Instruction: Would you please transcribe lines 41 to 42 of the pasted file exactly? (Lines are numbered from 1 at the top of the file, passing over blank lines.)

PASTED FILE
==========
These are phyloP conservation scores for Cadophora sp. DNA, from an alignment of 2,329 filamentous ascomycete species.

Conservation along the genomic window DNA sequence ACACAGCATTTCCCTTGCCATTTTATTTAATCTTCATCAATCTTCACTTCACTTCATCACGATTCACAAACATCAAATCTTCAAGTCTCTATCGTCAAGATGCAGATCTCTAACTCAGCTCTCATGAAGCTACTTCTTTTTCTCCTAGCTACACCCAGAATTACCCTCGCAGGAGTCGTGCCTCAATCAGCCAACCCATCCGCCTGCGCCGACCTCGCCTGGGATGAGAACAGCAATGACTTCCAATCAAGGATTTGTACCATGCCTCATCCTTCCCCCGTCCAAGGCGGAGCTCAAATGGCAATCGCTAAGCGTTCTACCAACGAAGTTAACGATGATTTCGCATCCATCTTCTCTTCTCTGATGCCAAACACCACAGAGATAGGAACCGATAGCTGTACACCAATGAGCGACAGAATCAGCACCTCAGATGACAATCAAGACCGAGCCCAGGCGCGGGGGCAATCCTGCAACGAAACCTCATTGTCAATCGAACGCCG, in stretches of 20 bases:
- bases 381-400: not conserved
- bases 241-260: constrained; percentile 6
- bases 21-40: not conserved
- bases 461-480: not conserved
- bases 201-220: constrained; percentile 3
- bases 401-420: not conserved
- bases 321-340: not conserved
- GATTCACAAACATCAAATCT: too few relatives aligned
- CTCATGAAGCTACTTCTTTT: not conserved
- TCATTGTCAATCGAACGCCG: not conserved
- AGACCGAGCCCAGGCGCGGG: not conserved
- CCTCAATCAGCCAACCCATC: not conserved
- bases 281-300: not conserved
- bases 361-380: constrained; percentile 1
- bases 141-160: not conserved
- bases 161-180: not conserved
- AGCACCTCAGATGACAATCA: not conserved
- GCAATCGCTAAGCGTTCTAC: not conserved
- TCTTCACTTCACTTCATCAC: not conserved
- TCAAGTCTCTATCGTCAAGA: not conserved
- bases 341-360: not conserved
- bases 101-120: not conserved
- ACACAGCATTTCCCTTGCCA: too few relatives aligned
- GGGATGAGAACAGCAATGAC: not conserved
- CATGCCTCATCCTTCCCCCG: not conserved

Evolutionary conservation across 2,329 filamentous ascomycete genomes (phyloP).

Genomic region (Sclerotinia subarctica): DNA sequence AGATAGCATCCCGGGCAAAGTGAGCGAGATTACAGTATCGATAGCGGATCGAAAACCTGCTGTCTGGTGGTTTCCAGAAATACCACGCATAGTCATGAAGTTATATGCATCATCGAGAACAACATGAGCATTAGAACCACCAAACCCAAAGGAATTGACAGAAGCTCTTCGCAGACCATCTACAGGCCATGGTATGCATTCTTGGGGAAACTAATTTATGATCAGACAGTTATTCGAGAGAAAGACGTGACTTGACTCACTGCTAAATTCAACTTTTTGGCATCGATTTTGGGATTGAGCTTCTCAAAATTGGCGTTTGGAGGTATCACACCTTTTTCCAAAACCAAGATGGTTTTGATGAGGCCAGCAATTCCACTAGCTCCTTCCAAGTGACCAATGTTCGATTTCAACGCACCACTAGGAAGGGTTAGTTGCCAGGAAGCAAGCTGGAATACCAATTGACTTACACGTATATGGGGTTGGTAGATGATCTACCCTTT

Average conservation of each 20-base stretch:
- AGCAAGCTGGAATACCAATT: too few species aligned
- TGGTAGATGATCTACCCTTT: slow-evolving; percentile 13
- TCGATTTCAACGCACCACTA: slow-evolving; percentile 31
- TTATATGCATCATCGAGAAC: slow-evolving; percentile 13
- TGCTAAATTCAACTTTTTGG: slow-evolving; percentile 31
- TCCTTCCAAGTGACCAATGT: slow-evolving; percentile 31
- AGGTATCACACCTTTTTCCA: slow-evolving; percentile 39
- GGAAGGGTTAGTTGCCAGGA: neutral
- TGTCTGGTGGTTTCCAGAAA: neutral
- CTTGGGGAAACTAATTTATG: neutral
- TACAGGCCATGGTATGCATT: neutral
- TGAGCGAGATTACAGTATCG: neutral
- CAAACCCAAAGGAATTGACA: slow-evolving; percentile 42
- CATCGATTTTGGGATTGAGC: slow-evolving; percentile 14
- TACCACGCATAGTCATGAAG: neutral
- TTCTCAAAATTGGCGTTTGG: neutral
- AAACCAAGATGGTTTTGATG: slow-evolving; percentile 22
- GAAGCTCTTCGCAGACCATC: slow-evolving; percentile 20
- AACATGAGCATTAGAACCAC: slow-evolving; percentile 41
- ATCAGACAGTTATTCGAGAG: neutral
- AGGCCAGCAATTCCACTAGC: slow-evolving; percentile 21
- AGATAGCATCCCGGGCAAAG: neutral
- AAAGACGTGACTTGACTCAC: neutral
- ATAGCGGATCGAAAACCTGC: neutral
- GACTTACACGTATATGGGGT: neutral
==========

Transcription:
- TACAGGCCATGGTATGCATT: neutral
- TGAGCGAGATTACAGTATCG: neutral